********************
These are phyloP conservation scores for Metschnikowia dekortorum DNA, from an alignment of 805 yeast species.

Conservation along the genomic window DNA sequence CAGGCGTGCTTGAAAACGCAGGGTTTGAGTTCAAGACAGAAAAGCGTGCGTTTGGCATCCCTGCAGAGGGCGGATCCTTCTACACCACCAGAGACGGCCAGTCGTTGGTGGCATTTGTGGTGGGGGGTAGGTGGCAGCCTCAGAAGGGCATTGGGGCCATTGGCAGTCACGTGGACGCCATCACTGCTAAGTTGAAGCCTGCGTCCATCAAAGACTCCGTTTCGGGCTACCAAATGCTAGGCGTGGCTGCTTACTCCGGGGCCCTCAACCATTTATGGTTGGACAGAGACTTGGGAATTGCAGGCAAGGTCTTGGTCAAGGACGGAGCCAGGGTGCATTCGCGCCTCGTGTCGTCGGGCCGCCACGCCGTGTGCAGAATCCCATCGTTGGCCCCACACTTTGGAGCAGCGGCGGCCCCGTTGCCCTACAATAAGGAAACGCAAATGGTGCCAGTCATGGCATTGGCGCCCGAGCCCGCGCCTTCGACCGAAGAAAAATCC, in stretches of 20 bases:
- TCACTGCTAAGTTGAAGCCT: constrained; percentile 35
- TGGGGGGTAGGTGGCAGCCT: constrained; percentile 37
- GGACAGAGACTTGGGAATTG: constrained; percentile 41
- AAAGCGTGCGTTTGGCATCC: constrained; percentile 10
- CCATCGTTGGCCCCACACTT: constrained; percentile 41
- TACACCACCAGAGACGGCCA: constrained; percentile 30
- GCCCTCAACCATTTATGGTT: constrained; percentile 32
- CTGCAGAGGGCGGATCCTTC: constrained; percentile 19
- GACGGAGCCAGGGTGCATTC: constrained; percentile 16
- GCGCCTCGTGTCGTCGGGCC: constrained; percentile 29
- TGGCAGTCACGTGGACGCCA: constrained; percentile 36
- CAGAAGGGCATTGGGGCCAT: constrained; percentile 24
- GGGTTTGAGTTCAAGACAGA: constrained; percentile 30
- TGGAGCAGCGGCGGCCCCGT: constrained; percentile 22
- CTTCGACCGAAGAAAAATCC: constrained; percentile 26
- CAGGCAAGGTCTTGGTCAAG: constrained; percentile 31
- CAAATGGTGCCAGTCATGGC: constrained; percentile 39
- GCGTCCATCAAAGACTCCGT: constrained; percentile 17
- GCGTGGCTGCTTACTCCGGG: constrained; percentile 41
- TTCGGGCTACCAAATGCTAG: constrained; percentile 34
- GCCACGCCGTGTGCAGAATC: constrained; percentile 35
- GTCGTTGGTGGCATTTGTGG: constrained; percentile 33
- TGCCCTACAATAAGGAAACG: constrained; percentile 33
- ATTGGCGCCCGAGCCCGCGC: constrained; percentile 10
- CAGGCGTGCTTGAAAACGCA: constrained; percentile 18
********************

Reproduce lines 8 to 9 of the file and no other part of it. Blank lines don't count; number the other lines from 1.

- TACACCACCAGAGACGGCCA: constrained; percentile 30
- GCCCTCAACCATTTATGGTT: constrained; percentile 32